WWE's MC Report: The Rock Needs to Be Inducted into the 2013 Hall of Fame
"Let it be"—The Beatles
For over the past decade, one of WrestleMania's most cherished traditions has been the WWE Hall of Fame ceremony. Before the big event, fans and superstars gather around to honor the legends of the past and their contributions. And this is rightfully so, for without our legends, none of us would be where we are now.
So why does one of the biggest legends and his contributions get shunned with constant reluctance to accept the fact that he has moved on from a full-time wrestling career?
This year, WWE inducted Edge into the Hall of Fame. Quite frankly, I didn't pay much attention to this because I felt that it wasn't Edge's time yet.
Let me get to the point: The Rock should have been inducted this year in his hometown no less. Edge could've waited next year. Hell, to me he should have waited next year.
Now I know this point gets constantly bombarded with "The Rock is still wrestling! The Rock isn't finished! WWE still wants The Rock back!"
Stop it. The Rock is done as a full-time wrestler and has been for eight years now. And we know it. It's just that we don't want to accept it.
There cannot be enough said on the impact and legacy of The Rock. He transcended wrestling and sports entertainment. He has been one of the few, if not only, wrestlers to cross over to the mainstream successfully. He is one of the few wrestlers whose star shines as bright now as it did 10 years ago. When The Rock enters the arena, all fans, both young and old, know who the hell he is.
But this will not be an article that is devoted solely to worshiping The Great One, although there should be plenty.
Rather, I am addressing the hypocrisy from all members of the wrestling community. This includes both fans and wrestlers alike.
For one, there is the argument that it is too soon to induct Rock. Really? Was it too soon to induct Stone Cold Steve Austin, whose prime was at the exact same time as Rock's? Was it too soon to induct Edge? He had just retired last year.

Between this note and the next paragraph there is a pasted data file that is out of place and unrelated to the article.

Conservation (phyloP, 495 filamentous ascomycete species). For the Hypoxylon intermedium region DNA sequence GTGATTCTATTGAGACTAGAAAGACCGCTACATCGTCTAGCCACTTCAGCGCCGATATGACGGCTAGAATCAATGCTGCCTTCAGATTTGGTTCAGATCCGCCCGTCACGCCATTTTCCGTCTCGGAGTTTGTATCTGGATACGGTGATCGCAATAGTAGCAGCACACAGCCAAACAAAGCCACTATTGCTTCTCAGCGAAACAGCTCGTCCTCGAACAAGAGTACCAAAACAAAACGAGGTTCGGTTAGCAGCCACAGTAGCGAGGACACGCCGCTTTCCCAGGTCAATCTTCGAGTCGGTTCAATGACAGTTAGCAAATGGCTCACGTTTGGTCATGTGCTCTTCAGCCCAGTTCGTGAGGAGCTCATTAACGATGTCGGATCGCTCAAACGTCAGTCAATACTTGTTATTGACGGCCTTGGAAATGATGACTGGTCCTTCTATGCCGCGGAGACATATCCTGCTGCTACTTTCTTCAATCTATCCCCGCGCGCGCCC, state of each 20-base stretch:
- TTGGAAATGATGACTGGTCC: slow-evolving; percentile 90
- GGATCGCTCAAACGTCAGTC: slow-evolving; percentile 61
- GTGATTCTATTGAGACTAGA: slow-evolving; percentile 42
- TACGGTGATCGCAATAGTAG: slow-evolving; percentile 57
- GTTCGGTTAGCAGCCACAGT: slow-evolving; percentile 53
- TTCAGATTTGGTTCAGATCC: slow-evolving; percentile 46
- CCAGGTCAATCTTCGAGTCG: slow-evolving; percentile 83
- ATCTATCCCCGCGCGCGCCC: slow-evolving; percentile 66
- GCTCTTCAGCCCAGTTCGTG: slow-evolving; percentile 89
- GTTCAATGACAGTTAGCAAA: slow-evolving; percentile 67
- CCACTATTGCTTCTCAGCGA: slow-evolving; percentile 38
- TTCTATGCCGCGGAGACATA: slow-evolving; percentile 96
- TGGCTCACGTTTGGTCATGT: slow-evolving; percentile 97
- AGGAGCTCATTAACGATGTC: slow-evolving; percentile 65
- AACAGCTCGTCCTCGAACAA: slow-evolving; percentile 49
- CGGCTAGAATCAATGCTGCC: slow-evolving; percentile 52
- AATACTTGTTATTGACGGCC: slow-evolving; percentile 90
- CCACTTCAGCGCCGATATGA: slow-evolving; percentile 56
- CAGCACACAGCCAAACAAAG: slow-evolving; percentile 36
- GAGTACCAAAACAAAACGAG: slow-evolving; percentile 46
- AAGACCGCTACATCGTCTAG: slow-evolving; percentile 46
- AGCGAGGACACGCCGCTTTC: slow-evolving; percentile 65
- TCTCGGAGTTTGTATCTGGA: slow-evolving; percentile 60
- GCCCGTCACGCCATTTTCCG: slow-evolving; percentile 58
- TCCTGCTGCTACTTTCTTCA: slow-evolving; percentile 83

The argument that it is too soon to induct Rock is null and void when our favorite Attitude Era stars are starting to take their place into the Hall of Fame in the past few years. It is only logical and fair that Rock should be next.
But then there are those who say that The Rock is still wrestling and isn't ready yet. This point quite frankly infuriates me the most.
It says, for one, that we are damn near adamant on denying the fact that wrestling isn't The Rock's full-time job anymore. He works on a legend-contract status basis. He doesn't not appear on programming regularly, and he probably won't ever again.
Wrestlers such as CM Punk and John Cena, as well as the "sell out" criticizers, have constantly called Rock out on this. But no one said a damn thing when the likes of Hogan, Jericho and Austin left, returned and then left again. Hell, Austin even sells a t-shirt that says "Arrive. Raise Hell. Leave."
And just because he wrestles when he does come back, does not mean that all of a sudden, they should automatically rule him out of the Hall of Fame. Last time I checked, there were writers on here who said that Austin should return to wrestle a full match with CM Punk. So if he does that, does WWE have to yank him out of the Hall of Fame because he would be wrestling again?
The Rock retired from being a full-time wrestler eight years ago and didn't even wrestle or set foot in a WWE ring again until last year. It's safe to say he's done with wrestling as a main profession like Austin and Shawn Michaels are.
Since The Rock is my all-time favorite wrestler, I have no problem admitting that part of this article derives from the "Team Bring It" within me.
But that aside, I am getting so sick and tired of people crapping, undermining and not appreciating more what The Rock did for the company. There still seems to be this reluctance to give this man his fair due and even take away from him because he had the guts to explore bigger goals in his life.
The Rock was the first ever seven-time WWE champion. He was one of the few minorities to make a long-lasting impact in this industry without being hampered by idiotic stereotypes. He was one of the biggest reasons why the outside world gave a damn about a "fake" sport. And he's the one who the company depended on in order to pull in huge money at WrestleMania. That says a lot about a "sell out" who was supposed to be eight years past his prime.
Put The Rock in the Hall of Fame next year, or in the words of John Cena haters, "I Riot."
You can follow me at @ItsSocrates. Also check out my other articles.
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